Quinton Flowers’ record-setting performance leads USF to 38-14 rout of SMU
They had seen his high school highlight tapes, especially the ones where he flexed his biceps after making big plays.
Although the athleticism and ability that made Quinton Flowers one of the most sought-after recruits was still there, the sophomore had left his teammates craving more in his short stint as USF’s starting quarterback.
Two weeks ago, coach Willie Taggart invited running backs Marlon Mack, Darius Tice and D’Ernest Johnson to dinner at his home. During conversation later that evening, the topic eventually turned to Flowers.
They told Taggart how they longed for him to finally take the reins. They needed Flowers to be the player who starred as one of the nation’s best dual-threats at Miami Jackson High.
“Those guys said, ‘We want to see that guy, coach. Tell him to be that guy, again,’” Taggart recalled. “The kid’s been different ever since then. His attitude, his approach to practices, his approach to meetings, and the way he is — he’s been different.
“And I thought that was a defining moment for him.”
On a crisp Saturday afternoon, before a crowd of 15,175 at Raymond James Stadium, Flowers’ transformation was finally complete.
With Mack sidelined to nurse a strained hamstring, Flowers stepped up and turned in the best rushing performance by any USF signal-caller in program history (201 yards and three touchdowns on 23 carries) to lead the Bulls in a 38-14 rout of Southern Methodist — their largest margin of victory in a conference game since defeating Syracuse by 32 points in 2008.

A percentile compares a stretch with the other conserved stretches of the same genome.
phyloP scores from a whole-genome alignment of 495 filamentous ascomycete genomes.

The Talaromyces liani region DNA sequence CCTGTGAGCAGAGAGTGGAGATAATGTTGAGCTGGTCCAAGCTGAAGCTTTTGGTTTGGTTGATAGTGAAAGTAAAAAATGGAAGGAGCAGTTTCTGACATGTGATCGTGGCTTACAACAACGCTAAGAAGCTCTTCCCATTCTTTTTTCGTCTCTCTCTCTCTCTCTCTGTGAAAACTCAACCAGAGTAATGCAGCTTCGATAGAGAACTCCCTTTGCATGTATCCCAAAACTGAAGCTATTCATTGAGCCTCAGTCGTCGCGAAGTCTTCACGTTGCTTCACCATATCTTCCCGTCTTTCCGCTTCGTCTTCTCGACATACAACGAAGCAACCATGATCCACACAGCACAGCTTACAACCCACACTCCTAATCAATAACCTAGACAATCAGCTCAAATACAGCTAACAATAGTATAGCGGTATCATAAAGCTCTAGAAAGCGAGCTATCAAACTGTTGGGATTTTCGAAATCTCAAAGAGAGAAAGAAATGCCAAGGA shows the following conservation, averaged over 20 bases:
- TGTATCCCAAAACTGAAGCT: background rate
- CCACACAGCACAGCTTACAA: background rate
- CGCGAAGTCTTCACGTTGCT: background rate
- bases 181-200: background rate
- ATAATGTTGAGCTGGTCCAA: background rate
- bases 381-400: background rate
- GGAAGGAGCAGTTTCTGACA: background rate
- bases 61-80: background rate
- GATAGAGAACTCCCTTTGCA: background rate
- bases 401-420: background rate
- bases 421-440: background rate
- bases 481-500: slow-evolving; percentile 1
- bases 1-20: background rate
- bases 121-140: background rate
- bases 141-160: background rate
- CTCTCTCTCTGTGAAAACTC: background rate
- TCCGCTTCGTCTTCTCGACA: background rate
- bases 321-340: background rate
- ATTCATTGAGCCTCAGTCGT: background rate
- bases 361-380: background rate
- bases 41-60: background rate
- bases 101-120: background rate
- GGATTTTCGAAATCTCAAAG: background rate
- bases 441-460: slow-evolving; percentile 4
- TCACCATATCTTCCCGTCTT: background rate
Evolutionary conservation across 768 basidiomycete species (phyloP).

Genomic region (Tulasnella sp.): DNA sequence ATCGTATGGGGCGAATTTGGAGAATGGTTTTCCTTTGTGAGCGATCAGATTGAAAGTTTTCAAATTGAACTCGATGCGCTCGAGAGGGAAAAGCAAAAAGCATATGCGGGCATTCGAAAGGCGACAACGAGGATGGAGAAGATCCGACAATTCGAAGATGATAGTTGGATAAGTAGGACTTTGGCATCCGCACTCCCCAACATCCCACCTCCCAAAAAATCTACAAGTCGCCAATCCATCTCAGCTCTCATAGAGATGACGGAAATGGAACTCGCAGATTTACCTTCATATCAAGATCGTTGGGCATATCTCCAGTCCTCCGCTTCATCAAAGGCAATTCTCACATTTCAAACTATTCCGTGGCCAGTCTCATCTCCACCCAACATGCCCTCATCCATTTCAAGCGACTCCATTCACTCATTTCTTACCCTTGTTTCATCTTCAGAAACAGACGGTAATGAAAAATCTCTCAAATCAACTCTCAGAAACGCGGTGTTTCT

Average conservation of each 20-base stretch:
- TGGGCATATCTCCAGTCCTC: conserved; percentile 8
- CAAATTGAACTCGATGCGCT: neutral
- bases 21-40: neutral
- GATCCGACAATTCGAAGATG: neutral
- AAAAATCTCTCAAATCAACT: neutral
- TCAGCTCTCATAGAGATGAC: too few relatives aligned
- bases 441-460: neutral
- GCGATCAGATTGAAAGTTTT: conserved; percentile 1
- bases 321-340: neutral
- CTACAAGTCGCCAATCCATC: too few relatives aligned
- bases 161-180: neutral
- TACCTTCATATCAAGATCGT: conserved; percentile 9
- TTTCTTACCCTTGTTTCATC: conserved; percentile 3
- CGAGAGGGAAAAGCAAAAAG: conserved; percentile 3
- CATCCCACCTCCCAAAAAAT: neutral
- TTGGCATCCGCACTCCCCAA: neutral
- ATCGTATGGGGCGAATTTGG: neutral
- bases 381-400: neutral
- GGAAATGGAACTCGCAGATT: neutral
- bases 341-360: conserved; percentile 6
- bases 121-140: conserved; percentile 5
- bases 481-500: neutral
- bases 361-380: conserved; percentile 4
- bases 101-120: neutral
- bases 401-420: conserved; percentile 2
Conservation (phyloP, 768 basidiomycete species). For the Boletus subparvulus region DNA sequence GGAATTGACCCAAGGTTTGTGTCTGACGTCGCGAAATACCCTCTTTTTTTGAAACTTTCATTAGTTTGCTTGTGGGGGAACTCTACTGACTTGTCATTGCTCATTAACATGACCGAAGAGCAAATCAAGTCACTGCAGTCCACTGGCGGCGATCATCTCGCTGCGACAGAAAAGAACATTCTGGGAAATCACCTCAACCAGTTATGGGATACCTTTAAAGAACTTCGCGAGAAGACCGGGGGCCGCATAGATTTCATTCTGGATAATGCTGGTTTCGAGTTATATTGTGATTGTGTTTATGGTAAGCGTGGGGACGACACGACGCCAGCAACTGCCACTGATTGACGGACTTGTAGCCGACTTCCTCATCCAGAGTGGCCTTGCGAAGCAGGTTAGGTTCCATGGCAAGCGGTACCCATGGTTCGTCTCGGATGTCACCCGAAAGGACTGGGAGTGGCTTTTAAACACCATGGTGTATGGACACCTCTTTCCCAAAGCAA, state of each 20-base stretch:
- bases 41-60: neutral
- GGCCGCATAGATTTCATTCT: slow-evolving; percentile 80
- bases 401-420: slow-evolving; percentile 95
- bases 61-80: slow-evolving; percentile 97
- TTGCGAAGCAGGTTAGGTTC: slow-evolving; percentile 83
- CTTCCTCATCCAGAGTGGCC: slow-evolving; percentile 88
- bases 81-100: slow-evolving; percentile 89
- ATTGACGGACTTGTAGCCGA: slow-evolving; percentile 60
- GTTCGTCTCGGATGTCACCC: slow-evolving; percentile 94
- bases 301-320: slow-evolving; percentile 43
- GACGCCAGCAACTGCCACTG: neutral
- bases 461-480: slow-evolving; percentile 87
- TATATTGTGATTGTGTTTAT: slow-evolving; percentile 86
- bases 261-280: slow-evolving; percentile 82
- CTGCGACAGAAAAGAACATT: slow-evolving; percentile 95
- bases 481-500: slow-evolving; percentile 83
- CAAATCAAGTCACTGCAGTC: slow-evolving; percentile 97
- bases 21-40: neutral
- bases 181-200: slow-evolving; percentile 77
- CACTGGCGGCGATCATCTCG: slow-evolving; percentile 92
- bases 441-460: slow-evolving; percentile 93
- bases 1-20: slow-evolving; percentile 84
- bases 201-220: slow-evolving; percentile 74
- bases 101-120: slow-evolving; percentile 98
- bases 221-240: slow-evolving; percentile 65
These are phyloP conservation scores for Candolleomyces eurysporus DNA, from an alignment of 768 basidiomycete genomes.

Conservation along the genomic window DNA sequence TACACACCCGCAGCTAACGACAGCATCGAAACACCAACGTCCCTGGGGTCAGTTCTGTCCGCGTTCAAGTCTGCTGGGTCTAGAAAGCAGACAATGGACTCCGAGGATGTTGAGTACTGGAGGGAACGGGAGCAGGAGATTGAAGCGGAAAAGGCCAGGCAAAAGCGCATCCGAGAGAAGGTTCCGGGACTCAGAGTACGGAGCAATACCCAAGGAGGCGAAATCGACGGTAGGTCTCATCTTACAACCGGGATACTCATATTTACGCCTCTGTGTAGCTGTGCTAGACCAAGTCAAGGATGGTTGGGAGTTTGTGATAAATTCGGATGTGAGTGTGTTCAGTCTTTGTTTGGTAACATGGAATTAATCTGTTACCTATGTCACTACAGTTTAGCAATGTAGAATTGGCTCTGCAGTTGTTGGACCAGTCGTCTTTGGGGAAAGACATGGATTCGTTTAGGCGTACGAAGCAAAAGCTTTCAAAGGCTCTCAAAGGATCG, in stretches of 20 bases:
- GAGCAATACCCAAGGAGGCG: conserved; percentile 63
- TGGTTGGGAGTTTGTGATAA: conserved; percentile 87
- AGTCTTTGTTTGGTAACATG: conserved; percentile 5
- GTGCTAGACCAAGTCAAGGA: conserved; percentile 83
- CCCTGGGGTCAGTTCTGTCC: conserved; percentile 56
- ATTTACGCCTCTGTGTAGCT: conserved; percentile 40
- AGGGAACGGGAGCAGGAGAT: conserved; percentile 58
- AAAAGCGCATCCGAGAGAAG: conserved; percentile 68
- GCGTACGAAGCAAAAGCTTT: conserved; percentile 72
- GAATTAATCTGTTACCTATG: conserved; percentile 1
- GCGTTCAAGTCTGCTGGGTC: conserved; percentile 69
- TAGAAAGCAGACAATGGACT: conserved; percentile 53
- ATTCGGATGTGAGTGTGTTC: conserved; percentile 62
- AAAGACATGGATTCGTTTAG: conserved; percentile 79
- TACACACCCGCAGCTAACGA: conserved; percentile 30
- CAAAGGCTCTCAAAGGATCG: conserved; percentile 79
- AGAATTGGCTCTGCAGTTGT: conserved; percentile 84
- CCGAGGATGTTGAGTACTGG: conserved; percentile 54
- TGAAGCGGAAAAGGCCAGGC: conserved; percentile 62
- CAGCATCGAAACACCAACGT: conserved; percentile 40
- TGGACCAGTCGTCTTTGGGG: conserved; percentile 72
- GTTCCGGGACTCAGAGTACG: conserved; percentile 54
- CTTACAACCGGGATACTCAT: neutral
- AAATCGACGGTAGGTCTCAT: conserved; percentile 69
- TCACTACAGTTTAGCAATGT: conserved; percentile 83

How remarkable was Flowers’ feat?
• He easily shattered Matt Grothe’s record of 146 yards set against Connecticut in 2007 and set the AAC mark for most rushing yards by a quarterback.
• His three rushing scores tied quarterbacks Marquel Blackwell, B.J. Daniels and Grothe for the most in a single game.
• His 67-yard scramble to open the second quarter tied the program record for the second-longest, non-scoring run just behind Aston Samuels’ 75-yarder at Syracuse in 2007.
Perhaps more important than what was printed on the stat sheet, however, was that USF improved to 4-3 overall and 2-1 in the AAC — its first time being over .500 in October since 2011. With five games remaining, the Bulls are two victories from bowl eligibility.
“When you have coaches that believe in you and you’ve got guys that believe in you, and you just do what they say, everything just plays out,” Flowers said.
Everything did on Saturday.
Though the Bulls were slow out of the gate — trailing 7-3 after a first quarter in which they mustered just 20 yards against the nation’s 125th-ranked defense — Flowers quickly picked up the pace.
His 67-yard rush allowed Tice to get into the end zone two plays later to give USF a lead it did not relinquish. Two possessions later, Flowers drove the offense downfield in five plays and capped the 55-yard drive with an 8-yard touchdown.
The Bulls poured it on from there.
Flowers added two more scores in the fourth quarter, including one from 18 yards out with six minutes remaining in which he leaped toward the pylon and was spun in the air after being walloped in the leg by an SMU defender.
Flowers limped off the field with what was later diagnosed as a thigh contusion.
“Sometimes you’d like to have him slide and not take hits,” Taggart said, “but that’s Quinton Flowers.”
In the locker room afterward, Taggart presented Flowers with the game ball for his effort.
“He’s just a phenomenal athlete,” Taggart said. “We have been saying that from Day 1, he’s just getting better every week and he’s growing up. …
“Thank God we have Quinton Flowers on our side.”